I went to the University of Warwick and did a BSc in International Business, graduating in July 2010. During my final year, I applied for graduate schemes and got offered a place on the corporate management scheme at global insurance company Allianz, which I'm on now. The scheme involves rotating around different roles across the company over a two to three year period.
As part of the scheme, I'm studying for the CII's Advanced Diploma in Insurance qualification, which I'm hoping to complete by this time next year. Most modules are assessed through coursework and a final exam, and we have tutorials and materials from the CII to help us prepare.
It was my dad who first got me interested - he works in insurance. I did some work experience in the sector, including a summer placement at another big insurance company; these encouraged me to apply for graduate schemes in this area.
I applied for some schemes in banking, and even a couple in the retail industry, but I knew insurance was my top preference. I appreciated the stability of the profession - the financial crisis opened my eyes to the volatility of the banking world.
I've just started a rotation in property and casualty underwriting, which involves providing insurance policies against property damage and other kinds of financial loss for a price. Underwriting is essentially how insurance companies make their money.
There are typically two types of underwriter at an insurance company. One type deals with new business. Brokers contact them on behalf of their clients for insurance quotes. The underwriters then look through the materials provided by the broker, refer to various mathematical tools, and also factor in their relationship with the broker and their general judgement to come up with a quote. There will be further negotiations with the broker before a final price is agreed.
The other type of underwriter looks at existing business, dealing with situations where an insured party wants to change their policy, or where a policy has come up for renewal.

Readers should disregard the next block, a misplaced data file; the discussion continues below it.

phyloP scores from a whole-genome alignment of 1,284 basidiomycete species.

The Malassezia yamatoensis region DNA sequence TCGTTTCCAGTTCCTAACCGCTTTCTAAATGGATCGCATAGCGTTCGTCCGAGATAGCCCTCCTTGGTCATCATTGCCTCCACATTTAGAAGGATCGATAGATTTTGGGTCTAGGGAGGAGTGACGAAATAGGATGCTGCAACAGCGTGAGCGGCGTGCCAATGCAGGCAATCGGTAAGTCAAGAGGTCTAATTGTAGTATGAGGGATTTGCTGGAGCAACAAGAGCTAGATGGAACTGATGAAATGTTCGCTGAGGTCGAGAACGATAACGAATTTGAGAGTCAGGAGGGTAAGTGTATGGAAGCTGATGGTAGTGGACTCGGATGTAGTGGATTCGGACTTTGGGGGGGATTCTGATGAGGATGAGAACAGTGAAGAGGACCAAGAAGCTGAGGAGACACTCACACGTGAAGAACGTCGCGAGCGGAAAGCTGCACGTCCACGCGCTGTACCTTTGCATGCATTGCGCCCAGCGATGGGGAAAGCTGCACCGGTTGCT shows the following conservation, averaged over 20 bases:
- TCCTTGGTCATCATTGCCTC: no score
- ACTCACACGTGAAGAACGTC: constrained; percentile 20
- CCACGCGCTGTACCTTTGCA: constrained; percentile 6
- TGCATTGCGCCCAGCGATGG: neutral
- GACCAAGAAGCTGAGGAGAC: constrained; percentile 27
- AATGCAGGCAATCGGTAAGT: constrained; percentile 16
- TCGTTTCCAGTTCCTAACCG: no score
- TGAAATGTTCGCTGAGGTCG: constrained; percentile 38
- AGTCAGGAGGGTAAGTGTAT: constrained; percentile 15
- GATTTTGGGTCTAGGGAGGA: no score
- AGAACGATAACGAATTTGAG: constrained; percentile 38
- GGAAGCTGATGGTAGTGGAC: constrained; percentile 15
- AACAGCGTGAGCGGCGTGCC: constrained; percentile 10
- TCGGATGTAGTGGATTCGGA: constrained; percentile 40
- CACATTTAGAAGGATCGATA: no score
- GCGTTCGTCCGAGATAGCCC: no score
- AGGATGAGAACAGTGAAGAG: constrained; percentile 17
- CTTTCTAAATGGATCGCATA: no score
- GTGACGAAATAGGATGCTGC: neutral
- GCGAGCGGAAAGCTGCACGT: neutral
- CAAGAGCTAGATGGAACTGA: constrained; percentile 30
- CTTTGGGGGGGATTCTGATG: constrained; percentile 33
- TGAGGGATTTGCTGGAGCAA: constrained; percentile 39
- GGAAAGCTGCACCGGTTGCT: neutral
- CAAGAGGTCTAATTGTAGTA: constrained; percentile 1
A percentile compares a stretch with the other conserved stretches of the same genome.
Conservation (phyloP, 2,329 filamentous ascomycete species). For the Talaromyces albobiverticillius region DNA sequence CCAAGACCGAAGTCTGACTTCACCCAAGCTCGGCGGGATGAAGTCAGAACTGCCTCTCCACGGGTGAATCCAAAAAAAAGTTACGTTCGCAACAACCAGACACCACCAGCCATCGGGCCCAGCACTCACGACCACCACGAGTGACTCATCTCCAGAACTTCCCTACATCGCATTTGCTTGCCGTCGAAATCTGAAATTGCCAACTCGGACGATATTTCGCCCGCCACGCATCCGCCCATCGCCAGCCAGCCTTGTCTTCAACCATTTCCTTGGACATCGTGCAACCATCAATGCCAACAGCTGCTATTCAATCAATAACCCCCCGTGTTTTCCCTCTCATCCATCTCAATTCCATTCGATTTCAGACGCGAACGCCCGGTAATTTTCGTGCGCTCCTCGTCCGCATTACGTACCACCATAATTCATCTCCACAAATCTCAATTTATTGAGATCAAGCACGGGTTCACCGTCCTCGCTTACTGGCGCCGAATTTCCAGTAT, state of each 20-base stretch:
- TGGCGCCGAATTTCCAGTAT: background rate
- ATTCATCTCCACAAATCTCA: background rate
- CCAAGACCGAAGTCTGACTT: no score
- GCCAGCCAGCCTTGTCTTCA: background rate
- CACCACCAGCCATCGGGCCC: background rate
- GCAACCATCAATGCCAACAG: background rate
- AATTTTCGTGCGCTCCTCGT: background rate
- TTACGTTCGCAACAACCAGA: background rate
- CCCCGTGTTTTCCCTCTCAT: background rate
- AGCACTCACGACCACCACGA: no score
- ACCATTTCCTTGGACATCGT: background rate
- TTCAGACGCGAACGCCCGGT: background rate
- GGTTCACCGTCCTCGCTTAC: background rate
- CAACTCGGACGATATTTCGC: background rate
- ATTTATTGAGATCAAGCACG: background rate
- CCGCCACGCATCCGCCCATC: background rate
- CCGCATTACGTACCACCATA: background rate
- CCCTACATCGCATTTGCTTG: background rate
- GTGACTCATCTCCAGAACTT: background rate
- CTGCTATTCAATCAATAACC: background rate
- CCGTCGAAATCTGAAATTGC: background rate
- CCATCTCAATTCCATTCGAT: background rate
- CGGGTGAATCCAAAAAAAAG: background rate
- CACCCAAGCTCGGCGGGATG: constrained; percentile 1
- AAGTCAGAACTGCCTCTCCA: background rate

I am currently in the existing business team, where the workload is a bit more fixed than in some of the other departments. Every month a set number of renewals comes up, which are divided among the team. Over the month before the renewal, you contact the brokers responsible for your policies and find out whether or not the clients want to renew their coverage.
If a client wants to renew their policy, the underwriter will be thinking strategically while arranging to do so. They might try to increase the premium a little because of market conditions. Or, if the broker has slashed the commission they charge in an attempt to retain a client, the underwriter might consider cutting their premium too to help the broker out, especially if they have a good relationship with them.
However, the client might want "go to market", that is, get their broker to get quotes from other insurers, and the broker themselves might be "under attack" from another broker negotiating with their client, who might even have taken some quotes from other underwriters. In these cases it's important for the underwriter and the broker to work together quickly so that neither of them lose that client's business.
We also deal with queries and requested changes to policies. For example, someone might not have received their policy documents, or they might have changed their name or the name of their business, or sometimes the insured assets change, for example, a property business owner might change the properties they hold in their portfolio.
I like the fact that underwriting's very technical, and that a lot of judgement goes into it. I also like the communication and relationship-building with brokers that's part of the role. And there's been a vast amount of variety in the work I've seen so far.
It's been wonderful to move around the different departments on my graduate scheme because often when you come out of university you don't know exactly what you want to do. I always thought that the project work involved in insurance claims would be my route and I didn't think I'd be suited to a technical role, but I'm really enjoying underwriting. And even if, in the end, you don't think a particular area that you try is for you, you'll still have built up useful experience and made a lot of contacts - I can think of a couple of people from other departments I've worked in who I could call to help me if I had questions on their area.
Yes, I am a member of the CII. I'm going to the Guildford CII's quiz in a couple of weeks! The CII runs lots of evening talks and seminars, which are a good way of keeping your professional knowledge up to date. These are also a good way to network.
Do any relevant work experience you can get as there's so much emphasis now on having done so. If it's not 100 per cent relevant to insurance, it doesn't matter - just try to draw out what might be transferable, such as project management skills.
When you're applying for jobs, the website of the company you're applying to will have a wealth of knowledge. Beyond that, the CII website and their Discover Risk website are useful. Reading the Insurance Times, and the Financial Times will help you familiarise yourself with what's going on in the profession.
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